First published October 15, 2002 - More info
For years, tests and surveys have highlighted a paradox in American science education: the nation that leads the world in research brings up the rear in public understanding of science. How can this be?
The Third International Mathematics and Science Study, begun in 1995, yielded an important insight. Comparing the educational systems of 50 countries, the study found that US students scored near the top of the group at the fourth-grade level. Unfortunately, it’s all downhill after that. By the eighth grade, the American students drop into the average group, and they almost reach the global bottom by the time they finish high school.
The US research enterprise compensates for this nosedive by focusing on undergraduate and graduate student training. This approach explains the paradox in which an ample pool of highly qualified scientists drives competitive research while the general public remains largely ignorant.
Still, the kindergarten-through-12th grade (K–12) educational decline has far-reaching implications for research, none of which are positive. As Costello Brown, Director of Educational System Reform at the National Science Foundation (NSF; Arlington, Virginia, USA) puts it, “We are not even going to have the people who can vote responsibly as Americans on issues surrounding global warming, the environment, and whatever else if they don’t know the difference between a pound and a millimeter.”
Education experts like Brown often speak in the future tense, but current policy debates on issues like stem-cell research, cloning, and the teaching of evolution (see “In the beginning, there was darkness”) show the legacy of this ongoing problem. Now professional organizations and some individual researchers are coming to appreciate the volatility of a system in which a benighted public underwrites ground-breaking science. The problem can no longer be ignored, and the scientif-ic community needs to become part of the solution.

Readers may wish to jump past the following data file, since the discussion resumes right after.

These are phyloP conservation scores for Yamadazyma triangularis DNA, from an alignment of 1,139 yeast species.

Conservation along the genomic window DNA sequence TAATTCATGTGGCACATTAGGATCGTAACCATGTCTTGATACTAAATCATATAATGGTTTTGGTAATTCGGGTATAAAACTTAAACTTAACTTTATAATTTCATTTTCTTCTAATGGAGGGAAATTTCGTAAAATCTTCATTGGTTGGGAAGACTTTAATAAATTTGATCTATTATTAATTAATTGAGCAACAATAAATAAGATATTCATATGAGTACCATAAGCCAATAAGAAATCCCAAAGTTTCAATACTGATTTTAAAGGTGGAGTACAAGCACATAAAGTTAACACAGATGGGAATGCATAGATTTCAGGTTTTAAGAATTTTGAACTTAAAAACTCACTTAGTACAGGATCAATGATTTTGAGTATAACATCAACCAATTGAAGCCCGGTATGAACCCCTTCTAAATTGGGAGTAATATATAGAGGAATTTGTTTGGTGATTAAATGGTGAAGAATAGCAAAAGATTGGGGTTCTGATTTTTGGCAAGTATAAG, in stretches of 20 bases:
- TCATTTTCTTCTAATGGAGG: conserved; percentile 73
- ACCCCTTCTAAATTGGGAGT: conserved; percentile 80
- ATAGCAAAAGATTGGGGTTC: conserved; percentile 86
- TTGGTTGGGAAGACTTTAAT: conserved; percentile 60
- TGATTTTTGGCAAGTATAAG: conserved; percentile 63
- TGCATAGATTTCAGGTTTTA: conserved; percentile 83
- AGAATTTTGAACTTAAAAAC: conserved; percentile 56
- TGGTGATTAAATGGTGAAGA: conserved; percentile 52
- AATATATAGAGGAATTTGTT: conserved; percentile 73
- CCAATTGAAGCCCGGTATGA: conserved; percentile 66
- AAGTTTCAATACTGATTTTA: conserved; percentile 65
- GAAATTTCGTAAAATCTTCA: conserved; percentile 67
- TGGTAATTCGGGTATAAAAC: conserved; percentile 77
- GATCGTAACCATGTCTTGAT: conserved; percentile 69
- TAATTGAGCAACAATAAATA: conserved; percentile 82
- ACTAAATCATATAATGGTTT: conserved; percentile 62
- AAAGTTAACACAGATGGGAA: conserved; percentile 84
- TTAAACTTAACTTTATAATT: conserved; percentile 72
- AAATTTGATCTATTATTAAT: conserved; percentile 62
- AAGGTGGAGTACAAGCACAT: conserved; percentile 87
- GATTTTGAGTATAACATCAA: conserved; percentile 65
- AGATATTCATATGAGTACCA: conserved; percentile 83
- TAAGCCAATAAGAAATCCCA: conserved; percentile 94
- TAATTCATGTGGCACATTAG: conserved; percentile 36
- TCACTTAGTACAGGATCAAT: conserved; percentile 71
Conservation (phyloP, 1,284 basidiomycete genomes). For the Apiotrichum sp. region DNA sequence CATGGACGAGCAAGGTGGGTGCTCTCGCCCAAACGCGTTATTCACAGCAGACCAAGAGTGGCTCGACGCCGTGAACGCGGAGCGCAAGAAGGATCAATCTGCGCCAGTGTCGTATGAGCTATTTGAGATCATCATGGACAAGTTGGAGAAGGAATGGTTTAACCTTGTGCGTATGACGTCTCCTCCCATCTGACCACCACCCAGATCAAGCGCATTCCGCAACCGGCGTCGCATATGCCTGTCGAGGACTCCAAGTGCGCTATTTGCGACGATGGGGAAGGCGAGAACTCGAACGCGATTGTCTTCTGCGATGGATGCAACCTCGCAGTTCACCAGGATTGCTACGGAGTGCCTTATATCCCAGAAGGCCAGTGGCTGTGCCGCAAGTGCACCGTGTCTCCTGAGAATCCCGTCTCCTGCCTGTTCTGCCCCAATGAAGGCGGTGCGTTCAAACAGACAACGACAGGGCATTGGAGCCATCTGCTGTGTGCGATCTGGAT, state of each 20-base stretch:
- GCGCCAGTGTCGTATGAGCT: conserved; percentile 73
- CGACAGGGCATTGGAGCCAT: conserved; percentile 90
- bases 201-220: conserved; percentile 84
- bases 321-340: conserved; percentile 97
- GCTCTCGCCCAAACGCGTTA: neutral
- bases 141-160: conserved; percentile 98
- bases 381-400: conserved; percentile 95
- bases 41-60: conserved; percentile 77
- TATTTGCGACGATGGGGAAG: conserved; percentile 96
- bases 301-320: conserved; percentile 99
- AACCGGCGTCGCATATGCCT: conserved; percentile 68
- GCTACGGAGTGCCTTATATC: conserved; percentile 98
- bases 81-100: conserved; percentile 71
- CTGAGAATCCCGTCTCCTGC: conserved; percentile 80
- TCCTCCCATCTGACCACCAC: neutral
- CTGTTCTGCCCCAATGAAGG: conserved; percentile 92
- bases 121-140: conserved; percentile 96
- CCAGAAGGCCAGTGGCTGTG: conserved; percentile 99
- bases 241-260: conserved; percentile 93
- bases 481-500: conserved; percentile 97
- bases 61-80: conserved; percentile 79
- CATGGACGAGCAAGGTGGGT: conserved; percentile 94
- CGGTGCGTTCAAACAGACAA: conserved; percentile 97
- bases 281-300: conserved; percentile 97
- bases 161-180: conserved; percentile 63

Science education in the US represents the melding of two of the most complex systems ever devised by humans: the body of scientific knowledge and the institution of American public education. There is general agreement that this Byzantine enterprise is in need of major reform, but the factors that drove its deterioration are difficult to pinpoint.
Following a longstanding national tradition, fingers of blame have been pointed in virtually every direction. Even a cursory study reveals a plethora of possible causes. A post-Sputnik wave of science teachers, drawn by patriotism and relatively high salaries, has mostly retired. Many school districts are going broke. More students now come from unstable households, many below the poverty line. Celebrities and political leaders increasingly embrace pseudoscientific or antiscientific beliefs. With the advancement of knowledge, science itself has become more complex.
While many of these trends are not unique to the US, efforts at reforming science education here face the added obstacle of federalism. More than almost any other area of public policy, education in the US is controlled at the state level, so current reform strategies call for changing 50 autonomous systems. “I would say that if we were going to have a big reform of K–12 science education in this country, it would have to come from the federal level,” says Beth Montelone, a biologist at Kansas State University (Manhattan, Kansas, USA), who is involved in school reform.